Whew! APQC's 2011 process conference was a huge success. We hosted some fantastic presenters who shared information that people could actually go home and use. You can view the presentations in our 2011 Process Management Conference Presentations and Slides collection. Great stuff in there.
Since the conference, though, something has been nagging at me. Process management nerds (myself included) get caught up in details—in clean, simple, linear process maps and definitions. Turning the chaos of work into a manageable set of tasks that can be tracked, measured, and improved is a joy. It's like untangling a huge knot of work insanity to reveal dozens of clear, kink-free process strands. Ah, the beauty of the thing…
But just because we've found the order in the chaos does not mean the chaos is gone. In even the most mature process management environments, almost every process has at least five exceptions. And every process involves people—unpredictable, ever-changing, creative people. We cannot document every exception, and we cannot capture everyone's experience in a single process map. We do what we can. We reduce the process to its simplest parts; we put them together in a way that aligns with the rest of the organization. But people still operate within those processes and have to change behaviors over time (or minute by minute).
The structures we create in process management are containers for the real life that happens within organizations. Never forget that. Some processes, although they can be depicted linearly in process maps and diagrams, are not very linear at all. Innovation and creativity are obvious areas of the business that do not readily follow a linear process. In these areas, the exceptions often outnumber the norms. We can still write processes for innovation, but those processes must allow enough flexibility or have enough undefined space to allow employees to do what they do best. Defined process steps help—deadlines, interactions with other departments, roles. But employees need to be free to operate freely within those guidelines.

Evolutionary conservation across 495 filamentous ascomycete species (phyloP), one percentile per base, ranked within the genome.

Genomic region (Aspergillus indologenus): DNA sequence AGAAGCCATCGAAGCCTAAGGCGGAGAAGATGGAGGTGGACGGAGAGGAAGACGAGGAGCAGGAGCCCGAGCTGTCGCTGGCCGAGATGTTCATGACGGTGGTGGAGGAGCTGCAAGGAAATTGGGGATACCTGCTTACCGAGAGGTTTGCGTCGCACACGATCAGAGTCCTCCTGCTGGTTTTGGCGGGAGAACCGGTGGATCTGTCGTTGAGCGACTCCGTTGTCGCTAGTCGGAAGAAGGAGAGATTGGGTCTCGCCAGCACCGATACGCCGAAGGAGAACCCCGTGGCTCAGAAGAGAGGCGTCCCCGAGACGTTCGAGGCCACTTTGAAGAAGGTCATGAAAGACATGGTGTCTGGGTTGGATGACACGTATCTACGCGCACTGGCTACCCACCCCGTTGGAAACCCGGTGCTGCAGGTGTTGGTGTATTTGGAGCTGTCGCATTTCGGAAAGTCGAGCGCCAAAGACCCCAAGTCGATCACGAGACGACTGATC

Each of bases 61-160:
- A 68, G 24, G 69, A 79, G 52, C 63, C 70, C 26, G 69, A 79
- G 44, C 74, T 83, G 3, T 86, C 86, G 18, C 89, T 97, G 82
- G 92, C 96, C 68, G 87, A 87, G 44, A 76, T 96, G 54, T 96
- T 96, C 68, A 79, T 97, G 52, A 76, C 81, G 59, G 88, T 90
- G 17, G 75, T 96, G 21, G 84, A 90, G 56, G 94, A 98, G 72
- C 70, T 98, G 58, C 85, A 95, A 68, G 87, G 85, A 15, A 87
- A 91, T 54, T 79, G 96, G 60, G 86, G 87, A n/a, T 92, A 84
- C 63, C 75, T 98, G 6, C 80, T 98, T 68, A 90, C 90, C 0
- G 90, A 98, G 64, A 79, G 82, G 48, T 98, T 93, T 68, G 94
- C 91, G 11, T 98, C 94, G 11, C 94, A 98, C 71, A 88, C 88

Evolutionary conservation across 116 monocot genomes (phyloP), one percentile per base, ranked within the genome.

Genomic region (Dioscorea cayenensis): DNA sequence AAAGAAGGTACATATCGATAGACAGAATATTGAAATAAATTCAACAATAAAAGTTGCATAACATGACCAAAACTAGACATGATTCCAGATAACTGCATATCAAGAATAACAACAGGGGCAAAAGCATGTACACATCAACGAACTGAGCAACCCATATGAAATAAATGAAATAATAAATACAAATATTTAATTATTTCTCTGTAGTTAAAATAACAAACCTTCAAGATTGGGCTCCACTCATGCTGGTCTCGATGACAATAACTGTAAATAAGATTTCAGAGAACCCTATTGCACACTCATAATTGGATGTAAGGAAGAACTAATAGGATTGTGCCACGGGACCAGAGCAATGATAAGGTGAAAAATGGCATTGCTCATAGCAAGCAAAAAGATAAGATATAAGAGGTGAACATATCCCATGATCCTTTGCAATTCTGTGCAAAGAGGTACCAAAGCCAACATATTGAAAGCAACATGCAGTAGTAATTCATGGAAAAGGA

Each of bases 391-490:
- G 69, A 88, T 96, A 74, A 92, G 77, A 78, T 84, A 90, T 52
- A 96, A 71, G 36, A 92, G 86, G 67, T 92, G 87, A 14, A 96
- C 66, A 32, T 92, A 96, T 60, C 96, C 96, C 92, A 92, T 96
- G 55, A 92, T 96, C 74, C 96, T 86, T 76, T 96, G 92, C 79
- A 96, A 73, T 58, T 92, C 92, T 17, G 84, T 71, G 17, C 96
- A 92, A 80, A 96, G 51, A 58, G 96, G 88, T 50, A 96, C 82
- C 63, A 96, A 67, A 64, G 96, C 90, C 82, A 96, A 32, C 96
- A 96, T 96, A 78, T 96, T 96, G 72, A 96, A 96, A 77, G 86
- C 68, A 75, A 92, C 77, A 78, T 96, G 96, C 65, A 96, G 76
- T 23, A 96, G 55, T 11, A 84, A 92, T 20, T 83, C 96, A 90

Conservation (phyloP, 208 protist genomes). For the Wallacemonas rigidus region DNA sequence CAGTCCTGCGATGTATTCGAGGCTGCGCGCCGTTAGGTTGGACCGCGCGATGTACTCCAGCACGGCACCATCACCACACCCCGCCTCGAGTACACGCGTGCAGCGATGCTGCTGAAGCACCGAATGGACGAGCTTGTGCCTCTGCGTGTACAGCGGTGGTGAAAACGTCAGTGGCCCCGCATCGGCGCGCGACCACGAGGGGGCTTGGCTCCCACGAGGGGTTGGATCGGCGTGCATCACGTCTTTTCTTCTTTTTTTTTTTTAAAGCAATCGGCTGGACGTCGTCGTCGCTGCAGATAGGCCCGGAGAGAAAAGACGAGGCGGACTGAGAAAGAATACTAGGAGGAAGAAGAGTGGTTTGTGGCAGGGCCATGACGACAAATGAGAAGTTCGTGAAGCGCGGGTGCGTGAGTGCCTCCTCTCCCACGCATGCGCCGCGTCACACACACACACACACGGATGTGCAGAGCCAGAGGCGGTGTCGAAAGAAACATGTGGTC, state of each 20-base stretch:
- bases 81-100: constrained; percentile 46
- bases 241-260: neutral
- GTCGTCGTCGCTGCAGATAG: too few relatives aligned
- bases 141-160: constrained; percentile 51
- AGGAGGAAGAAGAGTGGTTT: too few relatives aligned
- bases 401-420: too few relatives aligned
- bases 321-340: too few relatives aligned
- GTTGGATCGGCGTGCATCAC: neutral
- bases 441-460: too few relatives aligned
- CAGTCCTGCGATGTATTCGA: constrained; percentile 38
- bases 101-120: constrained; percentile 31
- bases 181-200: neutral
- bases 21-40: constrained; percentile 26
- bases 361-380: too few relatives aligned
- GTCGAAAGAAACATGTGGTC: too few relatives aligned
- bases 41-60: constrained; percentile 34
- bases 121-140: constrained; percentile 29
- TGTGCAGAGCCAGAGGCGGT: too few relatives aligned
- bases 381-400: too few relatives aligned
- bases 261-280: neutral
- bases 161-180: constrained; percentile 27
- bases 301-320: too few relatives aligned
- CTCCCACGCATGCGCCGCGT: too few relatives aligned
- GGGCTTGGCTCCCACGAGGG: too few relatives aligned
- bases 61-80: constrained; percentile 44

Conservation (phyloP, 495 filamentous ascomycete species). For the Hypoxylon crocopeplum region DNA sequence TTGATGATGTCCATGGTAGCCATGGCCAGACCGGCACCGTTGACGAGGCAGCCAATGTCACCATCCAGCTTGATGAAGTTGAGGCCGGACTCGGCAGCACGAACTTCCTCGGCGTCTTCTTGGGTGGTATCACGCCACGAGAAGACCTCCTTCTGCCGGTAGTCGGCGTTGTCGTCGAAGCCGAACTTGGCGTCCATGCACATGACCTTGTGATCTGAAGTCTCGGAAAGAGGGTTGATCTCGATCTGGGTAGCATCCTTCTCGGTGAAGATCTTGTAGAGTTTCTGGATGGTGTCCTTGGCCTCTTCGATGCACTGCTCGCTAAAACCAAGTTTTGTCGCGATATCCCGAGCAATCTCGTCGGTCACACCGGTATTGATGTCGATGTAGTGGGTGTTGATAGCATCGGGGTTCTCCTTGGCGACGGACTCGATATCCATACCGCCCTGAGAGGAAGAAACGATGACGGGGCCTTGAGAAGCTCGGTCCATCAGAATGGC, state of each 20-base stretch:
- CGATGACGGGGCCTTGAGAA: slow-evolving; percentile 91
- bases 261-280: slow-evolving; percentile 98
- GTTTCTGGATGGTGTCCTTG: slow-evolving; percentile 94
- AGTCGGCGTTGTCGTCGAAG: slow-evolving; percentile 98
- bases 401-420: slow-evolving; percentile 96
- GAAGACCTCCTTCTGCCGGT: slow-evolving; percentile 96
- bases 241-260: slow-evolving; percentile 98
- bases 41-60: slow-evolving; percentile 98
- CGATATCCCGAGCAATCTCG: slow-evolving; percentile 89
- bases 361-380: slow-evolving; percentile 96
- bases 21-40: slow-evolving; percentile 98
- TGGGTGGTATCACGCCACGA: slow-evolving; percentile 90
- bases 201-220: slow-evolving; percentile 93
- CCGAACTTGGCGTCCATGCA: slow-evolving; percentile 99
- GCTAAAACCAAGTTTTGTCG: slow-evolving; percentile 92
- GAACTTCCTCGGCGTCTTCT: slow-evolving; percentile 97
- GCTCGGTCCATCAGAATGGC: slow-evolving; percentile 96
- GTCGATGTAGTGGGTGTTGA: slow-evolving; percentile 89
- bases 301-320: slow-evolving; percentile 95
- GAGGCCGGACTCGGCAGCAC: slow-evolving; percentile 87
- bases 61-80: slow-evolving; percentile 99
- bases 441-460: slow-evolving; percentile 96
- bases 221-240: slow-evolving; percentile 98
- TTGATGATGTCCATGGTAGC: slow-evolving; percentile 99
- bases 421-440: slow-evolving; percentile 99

And this doesn't apply only to obviously nonlinear processes. Parts of sales, marketing, product development, communication, negotiations, and almost every other process don’t conform to a regular routine. Portions of the process can be defined; others defy structure.
The best process management programs admit that not everything fits perfectly. They depict processes in new and different ways and remember that kinks and exceptions are common. An organization may not change its official process definitions; it may not add dozens of exceptions to every process. In fact, APQC discourages documenting too many exceptions as part of the universal standard. However, an organization can provide extra material in addition to the global framework and definitions.
This material might include links to knowledge sharing tools and access to places where employees can learn about the exceptions—places where employees can see how other people have broken the mold in creative ways. Organizations can even offer tools that help employees determine whether or not their preferred way of working aligns with organizational strategy and contributes positively to enterprise measures.
Process management is a manageable and relatively static (albeit regularly updated) container for the life that runs through business. Organizations are fluid, moving, living entities. Process management is our attempt to understand it. Don't get mired in the details to the point where you fail to acknowledge the life. The buy-in you need and your ability to sustain process management through multiple changes to the market and the business depends on your ability to take a realistic perspective.
Many organizations out there realize that not everything can be explained in a linear fashion. For instance, check out www.prezi.com, where you can create presentations that explain ideas dynamically, rather than point by point in a slide deck. And don't miss www.exploratree.org.uk, a great tool for mindmapping and recording your ideas before you've figured out how they fit together in a process structure.